Donald Trump has said he plans to turn himself in on Thursday to a court in the state of Georgia to face charges of election interference.
A judge in Atlanta who is overseeing the former president’s case has set bail at $200,000 (£157,000).
The agreement says Mr Trump can remain free pending trial so long as he does not attempt to threaten or intimidate witnesses.
Mr Trump denies 13 charges, including racketeering and false statements.
He and the 18 others accused in this case had previously been given until noon on Friday to appear at Fulton County Jail for processing.
The county sheriff has said they will all be treated like any other defendants, which could mean Mr Trump is fingerprinted and has his mugshot taken.
Before he announced on social media that he would surrender on Thursday, a court filing was released that set out the terms of his bond agreement.
“The defendant shall perform no act to intimidate any person known to him or her to be a co-defendant or witness in this case or to otherwise obstruct the administration of justice,” it said.
“The above shall include, but are not limited to, posts on social media or reposts of posts made by another individual on social media,” the order adds.
It was signed by Fulton County District Attorney Fani Willis, who is overseeing the case, and lawyers for Mr Trump.
Later on Monday Mr Trump posted to his social media platform, Truth Social: “Can you believe it? I’ll be going to Atlanta, Georgia, on Thursday to be ARRESTED by a Radical Left District Attorney, Fani Willis.”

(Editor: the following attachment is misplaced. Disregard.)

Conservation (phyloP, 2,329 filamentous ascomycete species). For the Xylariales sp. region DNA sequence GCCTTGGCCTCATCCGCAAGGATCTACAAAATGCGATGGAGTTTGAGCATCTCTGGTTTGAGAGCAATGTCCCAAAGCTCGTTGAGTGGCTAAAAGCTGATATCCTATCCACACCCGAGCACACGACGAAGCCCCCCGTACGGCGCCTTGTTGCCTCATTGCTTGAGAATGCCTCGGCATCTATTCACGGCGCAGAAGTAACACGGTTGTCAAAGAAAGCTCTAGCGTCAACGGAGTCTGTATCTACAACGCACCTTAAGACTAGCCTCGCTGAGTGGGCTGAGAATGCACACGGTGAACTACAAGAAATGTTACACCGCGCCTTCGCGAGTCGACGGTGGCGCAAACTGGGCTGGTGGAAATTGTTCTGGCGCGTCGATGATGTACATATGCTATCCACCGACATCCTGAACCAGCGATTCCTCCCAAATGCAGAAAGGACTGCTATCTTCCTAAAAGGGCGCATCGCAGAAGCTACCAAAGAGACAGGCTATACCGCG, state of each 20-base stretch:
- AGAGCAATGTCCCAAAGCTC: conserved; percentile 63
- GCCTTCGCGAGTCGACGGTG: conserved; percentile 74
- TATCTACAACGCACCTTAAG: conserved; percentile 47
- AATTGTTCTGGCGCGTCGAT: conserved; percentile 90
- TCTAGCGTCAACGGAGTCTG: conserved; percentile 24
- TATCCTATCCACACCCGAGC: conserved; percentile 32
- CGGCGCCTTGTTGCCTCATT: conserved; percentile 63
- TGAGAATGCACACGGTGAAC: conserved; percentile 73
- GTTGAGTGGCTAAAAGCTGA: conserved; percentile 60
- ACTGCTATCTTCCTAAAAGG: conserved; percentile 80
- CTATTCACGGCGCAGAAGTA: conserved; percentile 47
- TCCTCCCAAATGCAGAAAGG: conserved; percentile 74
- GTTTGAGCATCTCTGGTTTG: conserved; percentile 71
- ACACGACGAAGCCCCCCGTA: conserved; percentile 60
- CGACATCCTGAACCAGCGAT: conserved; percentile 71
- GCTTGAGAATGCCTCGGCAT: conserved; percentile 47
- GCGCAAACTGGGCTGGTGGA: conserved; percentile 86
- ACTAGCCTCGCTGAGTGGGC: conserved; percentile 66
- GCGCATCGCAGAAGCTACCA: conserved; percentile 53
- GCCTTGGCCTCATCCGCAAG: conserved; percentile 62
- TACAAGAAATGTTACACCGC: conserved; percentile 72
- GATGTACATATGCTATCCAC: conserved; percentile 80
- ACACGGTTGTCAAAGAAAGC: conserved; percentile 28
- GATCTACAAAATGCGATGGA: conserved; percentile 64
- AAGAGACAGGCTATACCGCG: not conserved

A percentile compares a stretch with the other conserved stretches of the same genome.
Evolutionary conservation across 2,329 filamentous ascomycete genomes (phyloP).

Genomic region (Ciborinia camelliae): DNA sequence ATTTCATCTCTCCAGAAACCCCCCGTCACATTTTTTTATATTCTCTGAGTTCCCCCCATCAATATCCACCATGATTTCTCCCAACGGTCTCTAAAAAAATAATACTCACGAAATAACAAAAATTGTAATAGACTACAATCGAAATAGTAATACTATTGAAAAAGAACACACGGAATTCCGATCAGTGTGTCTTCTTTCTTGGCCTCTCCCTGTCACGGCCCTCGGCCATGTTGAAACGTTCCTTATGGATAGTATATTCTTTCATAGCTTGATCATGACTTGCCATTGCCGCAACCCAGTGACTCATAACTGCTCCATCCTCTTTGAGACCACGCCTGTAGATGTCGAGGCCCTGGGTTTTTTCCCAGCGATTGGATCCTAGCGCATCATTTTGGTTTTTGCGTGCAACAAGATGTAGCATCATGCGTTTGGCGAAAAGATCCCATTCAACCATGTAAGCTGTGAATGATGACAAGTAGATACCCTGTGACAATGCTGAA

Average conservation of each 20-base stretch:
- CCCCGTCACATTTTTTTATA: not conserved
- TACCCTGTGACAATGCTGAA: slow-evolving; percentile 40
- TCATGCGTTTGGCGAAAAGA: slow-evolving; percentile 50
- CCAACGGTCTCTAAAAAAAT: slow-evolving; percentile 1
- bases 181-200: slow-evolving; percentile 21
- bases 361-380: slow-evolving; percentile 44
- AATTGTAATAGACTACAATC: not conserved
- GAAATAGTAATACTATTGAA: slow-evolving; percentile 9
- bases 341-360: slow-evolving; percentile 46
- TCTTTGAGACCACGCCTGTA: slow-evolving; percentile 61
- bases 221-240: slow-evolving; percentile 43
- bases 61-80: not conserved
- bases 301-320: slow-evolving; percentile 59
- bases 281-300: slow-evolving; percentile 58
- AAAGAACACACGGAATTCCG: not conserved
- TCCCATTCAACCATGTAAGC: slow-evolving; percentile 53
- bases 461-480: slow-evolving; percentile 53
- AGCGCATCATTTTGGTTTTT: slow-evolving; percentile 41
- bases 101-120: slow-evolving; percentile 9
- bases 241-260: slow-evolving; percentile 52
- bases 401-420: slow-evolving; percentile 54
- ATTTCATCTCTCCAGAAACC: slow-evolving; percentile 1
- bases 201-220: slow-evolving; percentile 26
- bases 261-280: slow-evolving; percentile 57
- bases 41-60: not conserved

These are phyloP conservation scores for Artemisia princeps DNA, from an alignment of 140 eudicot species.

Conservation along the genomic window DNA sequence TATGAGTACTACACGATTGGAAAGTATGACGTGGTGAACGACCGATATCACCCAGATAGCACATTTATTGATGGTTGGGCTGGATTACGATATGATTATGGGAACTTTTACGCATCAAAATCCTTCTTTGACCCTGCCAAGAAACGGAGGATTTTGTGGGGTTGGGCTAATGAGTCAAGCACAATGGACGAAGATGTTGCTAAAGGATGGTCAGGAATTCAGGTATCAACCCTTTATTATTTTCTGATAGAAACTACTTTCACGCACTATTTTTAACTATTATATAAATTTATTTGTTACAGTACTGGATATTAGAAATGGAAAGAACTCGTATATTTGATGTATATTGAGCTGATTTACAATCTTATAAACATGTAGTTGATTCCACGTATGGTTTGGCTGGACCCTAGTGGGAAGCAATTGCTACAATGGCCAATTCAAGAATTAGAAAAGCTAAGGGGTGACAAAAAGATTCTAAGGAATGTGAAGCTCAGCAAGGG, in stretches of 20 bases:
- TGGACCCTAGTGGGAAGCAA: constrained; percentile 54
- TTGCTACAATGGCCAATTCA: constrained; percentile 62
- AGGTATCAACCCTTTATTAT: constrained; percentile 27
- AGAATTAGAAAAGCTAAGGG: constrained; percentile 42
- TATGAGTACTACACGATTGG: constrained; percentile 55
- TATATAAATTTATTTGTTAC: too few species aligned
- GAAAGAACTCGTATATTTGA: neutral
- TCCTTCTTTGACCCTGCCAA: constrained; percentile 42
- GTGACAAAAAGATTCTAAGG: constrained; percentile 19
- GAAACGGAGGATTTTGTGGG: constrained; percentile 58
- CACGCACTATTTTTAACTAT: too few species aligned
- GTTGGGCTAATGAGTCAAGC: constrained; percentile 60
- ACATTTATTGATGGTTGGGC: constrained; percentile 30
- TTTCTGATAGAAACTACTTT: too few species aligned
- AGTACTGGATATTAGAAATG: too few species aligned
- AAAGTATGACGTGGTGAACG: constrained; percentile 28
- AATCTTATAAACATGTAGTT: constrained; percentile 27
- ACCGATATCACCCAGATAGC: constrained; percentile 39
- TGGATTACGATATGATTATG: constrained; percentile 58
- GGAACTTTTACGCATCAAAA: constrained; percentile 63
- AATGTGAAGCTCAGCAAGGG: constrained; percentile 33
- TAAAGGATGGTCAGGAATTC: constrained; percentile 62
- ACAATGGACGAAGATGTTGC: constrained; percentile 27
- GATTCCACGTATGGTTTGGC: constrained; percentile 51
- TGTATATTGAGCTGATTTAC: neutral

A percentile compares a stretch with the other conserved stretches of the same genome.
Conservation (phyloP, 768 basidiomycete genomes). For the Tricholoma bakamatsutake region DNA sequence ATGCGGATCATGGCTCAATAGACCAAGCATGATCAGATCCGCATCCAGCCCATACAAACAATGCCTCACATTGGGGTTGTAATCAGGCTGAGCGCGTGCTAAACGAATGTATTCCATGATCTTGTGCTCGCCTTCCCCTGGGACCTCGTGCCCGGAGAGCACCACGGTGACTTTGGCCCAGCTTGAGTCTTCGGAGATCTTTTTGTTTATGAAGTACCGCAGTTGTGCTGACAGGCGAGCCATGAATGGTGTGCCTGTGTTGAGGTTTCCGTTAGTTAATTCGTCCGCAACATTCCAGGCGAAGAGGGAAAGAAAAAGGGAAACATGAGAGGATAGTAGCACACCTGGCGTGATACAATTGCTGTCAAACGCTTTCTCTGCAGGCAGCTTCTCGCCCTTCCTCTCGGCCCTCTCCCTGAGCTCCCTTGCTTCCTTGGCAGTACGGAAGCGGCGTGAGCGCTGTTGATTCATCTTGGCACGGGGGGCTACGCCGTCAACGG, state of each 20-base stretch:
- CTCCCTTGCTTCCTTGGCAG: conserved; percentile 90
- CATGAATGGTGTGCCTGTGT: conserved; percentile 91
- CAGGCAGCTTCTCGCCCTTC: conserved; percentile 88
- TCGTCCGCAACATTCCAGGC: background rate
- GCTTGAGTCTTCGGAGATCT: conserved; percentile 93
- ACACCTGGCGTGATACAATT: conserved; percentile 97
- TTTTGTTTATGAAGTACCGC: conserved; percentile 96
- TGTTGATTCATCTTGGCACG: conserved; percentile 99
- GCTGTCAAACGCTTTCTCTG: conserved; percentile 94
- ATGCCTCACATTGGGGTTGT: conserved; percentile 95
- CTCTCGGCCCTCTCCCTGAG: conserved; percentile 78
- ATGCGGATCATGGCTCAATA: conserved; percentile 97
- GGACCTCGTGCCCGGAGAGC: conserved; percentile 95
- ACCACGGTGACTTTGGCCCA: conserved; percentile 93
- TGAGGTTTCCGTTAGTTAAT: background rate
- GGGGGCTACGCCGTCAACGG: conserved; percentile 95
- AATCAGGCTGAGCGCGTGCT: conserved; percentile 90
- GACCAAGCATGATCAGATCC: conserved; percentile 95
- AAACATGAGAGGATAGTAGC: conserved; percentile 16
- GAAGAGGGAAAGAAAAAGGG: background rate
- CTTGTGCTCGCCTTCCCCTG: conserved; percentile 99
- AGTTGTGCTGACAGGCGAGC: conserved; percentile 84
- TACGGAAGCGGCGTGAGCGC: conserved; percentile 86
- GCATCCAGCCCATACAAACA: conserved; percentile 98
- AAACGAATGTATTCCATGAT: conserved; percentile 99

“She campaigned, and is continuing to campaign, and raise money on, this WITCH HUNT,” he added. “This is in strict coordination with crooked Joe Biden’s DOJ [Department of Justice].”
Ms Willis has asked the judge to schedule arraignments – in which a defendant is formally charged and enters a guilty or not guilty plea – on 5 September.
She has also proposed that the trial begin in March. Both the arraignment and trial could be televised.
When Mr Trump does surrender, there will be a lockdown of the surrounding area and barricades have already been erected outside the court.
Mr Trump was charged last week alongside his co-defendants with attempting to subvert the will of the Georgia electorate by meddling in the state’s election results following his 2020 loss to Democrat Joe Biden.
The former president was heard in a phone call pressuring Georgia’s Republican Secretary of State Brad Raffensperger to “find 11,780 votes” during the ballot count.
The first former or serving US president ever to be indicted, he faces three other criminal cases.
Mr Trump has repeatedly denied any wrongdoing and calls the charges politically motivated.
He is currently leading the Republican race to pick its next White House nominee to challenge the Democratic candidate, probably Mr Biden, in the 2024 presidential election.
Mr Trump has already said he will skip the first Republican televised debate on Wednesday evening.
“The public knows who I am & what a successful Presidency I had,” Mr Trump said on Truth Social on Sunday. “I will therefore not be doing the debates.”
Sources close to Mr Trump say he has instead recorded an interview with former Fox News host Tucker Carlson.
State-by-state primaries – in which Republican voters will choose their party’s nominee – are due to begin on 15 January 2024.